my answer is bring 'em on. >> in that case i was sending encouraging words to our troops. i'm the commander in chief of a bunch of incredibly brave people and somebody said thenmy is after them and my message was nobody is going to defeat our troops. my message was you are the best. my message to the enemy was you will not shake the will of this commander in chief. such a big role. semantics plad tom dashiell didn't like that you were using the phrase war. i have two new. overseas contingency operation and man caused disaster which is what the current administration referred to it as. >> words matter. the thing about the modern president is every word is analyzed and sometimes i didn't
get my words right. i never -- i tell these audiences i speak to, you didn't elect me because i was shakespeare. i didn't pretend to be. and you speak a lot as the president and, of course, you are going to say things that when you look back at it you wish you would have put it differently and bring 'em on was -- i really didn't realize at the time when i said it because my intentions were to bolster our troops and send a message to the enemy but in retrospect i probably could have put it a little more artfully. >> it was an unscripted event after 9/11. >> i can hear you and the rest of the world hears you and the people who knocked all these buildings down will hear all of us soon. >> usa!
usa! usa! >> the truth of the matter is the unscripted moments are best whether they come out right or not. i have always believed that the simpler the message, in other words, the clearer and simpler the message that the more likely our citizens are going to understand what a president is saying. i can remember people coming in to brief me and there was jibberish and a long rambling answers to questions and i remember thinking this person doesn't know what they are talking about if they can't tell me what it is. >> bottom line here. >> of course, you need rationale and explanation but it is kind this of circuitous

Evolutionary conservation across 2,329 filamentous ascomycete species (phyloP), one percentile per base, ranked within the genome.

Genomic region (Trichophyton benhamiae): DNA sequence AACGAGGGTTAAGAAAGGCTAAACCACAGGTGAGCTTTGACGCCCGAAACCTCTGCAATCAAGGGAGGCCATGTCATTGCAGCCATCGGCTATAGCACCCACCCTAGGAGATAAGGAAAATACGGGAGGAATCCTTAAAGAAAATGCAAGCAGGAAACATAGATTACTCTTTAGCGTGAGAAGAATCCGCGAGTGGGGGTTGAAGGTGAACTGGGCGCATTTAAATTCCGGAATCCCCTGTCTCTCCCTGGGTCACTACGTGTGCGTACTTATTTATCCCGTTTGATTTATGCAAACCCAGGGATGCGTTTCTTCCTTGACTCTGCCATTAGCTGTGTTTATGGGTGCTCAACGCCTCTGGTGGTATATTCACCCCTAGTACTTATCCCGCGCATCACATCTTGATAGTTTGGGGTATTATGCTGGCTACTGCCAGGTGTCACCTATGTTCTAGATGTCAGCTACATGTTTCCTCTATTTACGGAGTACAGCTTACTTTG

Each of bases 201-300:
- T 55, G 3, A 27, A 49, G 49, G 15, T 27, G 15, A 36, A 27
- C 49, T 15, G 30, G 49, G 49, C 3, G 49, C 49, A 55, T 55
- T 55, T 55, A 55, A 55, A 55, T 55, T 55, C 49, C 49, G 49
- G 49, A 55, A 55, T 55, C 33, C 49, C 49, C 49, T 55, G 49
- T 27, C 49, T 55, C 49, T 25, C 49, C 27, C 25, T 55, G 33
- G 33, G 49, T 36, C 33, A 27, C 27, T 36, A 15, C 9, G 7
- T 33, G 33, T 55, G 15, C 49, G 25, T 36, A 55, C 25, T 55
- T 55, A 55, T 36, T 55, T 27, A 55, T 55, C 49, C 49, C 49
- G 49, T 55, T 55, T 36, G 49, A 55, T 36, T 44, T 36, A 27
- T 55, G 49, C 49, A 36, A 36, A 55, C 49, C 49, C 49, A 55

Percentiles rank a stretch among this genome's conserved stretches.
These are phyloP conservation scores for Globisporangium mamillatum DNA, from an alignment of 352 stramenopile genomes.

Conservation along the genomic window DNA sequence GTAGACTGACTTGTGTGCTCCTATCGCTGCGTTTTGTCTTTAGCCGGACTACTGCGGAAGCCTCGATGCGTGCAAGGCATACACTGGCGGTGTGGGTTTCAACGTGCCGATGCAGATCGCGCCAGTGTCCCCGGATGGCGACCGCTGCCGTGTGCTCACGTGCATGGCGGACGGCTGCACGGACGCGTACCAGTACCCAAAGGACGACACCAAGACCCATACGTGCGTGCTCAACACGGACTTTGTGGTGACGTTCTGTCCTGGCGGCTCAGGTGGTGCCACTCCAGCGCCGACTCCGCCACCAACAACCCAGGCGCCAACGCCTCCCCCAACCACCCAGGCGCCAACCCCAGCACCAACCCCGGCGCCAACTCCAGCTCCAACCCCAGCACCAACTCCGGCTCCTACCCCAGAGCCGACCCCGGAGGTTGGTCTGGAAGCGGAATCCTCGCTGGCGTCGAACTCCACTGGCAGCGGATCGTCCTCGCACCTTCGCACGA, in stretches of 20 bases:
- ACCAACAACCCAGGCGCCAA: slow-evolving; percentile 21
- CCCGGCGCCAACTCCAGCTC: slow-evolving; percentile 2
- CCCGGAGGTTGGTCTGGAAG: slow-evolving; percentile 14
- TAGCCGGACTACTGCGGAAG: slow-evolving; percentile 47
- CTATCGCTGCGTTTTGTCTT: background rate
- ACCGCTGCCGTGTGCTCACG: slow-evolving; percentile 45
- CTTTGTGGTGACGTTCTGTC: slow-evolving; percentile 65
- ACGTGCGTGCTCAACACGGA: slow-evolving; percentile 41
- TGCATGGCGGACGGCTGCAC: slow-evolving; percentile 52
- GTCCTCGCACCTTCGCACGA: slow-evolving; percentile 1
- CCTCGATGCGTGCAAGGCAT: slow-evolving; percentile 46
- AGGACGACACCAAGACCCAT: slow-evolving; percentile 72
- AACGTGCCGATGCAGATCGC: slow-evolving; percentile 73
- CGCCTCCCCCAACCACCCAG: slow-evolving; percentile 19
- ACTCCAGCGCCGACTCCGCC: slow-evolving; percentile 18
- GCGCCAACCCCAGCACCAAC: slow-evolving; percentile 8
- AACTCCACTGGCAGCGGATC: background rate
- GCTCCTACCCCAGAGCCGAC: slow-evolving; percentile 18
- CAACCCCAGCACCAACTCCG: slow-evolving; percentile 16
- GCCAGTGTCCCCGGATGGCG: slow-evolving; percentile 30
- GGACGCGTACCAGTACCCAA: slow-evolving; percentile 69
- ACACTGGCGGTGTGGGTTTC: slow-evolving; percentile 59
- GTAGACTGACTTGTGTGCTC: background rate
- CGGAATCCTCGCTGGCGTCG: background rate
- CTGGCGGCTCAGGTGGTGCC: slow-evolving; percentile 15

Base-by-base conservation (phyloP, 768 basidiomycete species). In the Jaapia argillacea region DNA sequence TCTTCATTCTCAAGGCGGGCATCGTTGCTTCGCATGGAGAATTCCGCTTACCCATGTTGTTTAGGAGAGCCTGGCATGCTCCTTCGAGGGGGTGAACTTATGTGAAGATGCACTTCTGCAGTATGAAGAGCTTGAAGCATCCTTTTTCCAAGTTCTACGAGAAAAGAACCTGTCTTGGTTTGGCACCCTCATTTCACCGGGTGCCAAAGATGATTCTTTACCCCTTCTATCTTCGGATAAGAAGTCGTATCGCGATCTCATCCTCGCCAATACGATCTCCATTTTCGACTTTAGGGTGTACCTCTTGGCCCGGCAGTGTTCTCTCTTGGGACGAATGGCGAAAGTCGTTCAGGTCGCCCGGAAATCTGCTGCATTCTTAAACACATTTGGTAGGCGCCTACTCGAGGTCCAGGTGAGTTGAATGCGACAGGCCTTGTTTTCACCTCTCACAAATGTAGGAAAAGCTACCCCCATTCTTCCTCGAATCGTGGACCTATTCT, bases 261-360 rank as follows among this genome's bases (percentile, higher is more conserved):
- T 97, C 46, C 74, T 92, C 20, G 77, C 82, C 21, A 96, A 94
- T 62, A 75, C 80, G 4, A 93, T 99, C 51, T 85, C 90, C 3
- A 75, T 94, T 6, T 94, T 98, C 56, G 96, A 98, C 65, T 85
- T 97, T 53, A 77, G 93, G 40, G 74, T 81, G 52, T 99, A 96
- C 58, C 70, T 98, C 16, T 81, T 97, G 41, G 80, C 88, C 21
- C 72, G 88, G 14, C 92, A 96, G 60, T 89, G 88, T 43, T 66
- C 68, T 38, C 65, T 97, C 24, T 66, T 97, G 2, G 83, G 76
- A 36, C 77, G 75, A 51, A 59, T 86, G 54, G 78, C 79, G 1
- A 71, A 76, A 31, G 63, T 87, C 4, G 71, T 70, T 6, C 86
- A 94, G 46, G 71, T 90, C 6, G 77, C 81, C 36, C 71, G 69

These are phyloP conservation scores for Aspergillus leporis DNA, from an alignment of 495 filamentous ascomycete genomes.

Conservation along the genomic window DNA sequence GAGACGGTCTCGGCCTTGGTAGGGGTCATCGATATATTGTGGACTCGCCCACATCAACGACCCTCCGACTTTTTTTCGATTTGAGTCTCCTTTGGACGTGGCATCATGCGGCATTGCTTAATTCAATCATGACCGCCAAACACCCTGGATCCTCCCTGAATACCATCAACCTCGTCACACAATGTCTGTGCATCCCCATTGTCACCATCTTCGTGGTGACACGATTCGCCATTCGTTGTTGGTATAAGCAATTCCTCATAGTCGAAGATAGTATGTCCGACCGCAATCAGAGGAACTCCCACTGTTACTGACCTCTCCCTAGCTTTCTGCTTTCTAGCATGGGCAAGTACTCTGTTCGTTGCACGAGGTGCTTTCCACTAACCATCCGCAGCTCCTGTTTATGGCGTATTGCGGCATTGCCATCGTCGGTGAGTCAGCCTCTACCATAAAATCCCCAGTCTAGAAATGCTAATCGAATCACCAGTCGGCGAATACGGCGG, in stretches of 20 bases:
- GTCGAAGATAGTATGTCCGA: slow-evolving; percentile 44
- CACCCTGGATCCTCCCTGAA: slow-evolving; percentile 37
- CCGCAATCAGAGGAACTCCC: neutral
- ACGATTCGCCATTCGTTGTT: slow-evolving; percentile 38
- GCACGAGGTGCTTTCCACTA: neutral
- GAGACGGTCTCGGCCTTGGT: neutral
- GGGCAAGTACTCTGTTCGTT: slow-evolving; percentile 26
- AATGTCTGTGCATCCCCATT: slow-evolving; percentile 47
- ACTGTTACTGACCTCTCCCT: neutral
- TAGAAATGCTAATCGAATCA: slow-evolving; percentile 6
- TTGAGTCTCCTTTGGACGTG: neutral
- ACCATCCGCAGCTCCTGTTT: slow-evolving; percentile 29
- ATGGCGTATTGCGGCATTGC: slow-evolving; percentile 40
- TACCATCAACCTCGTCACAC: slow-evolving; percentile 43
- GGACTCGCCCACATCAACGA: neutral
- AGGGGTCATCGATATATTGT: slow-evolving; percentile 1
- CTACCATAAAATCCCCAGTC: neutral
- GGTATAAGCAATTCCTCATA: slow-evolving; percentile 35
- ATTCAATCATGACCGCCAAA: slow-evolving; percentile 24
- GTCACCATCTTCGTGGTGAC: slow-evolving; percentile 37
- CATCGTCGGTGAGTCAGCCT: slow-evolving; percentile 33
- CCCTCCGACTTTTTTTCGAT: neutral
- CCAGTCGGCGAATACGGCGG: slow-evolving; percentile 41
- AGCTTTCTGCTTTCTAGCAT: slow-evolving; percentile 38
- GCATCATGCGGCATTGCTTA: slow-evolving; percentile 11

logic and rambling along that created a certain sense of doubt in my mind. i tried to speak as plainly as i could so people knew where i was coming from. and more importantly, when i spoke about intentions my intentions were to follow through. in other words, i just wasn't saying something and trying to get somebody to say oh, well, i like him. i was trying to say something to say this is what we are going to do and then i would go do it. to me, one of the problems in politics is sometimes politicians will say something and they don't mean it. they say it to try to make you feel good about them and then when you don't do what you said you will do it creates a cined icism in the system. >> i don't think there was a problem where the american people knew where you stood. >> sometimes they didn't like where i stood, i understand that.
i understand you shouldn't be president and try to be liked. i think you need to be respect. >> the isolated area where world leaders conducted ranch diplomacy. >> much more coming up, stick around. aren't you sick of these airline credit cards that advertise flights for 25,000 miles? but when you call... let me check. oh fud, nothing without a big miles upcharge. it's either pay their miles upcharges or connect through mooseneck! [ freezing ] i can't feel my feet. we switched to the venture card from capital one -- so no more games. let's go see those grandkids. [ male announcer ] don't pay miles upcharges.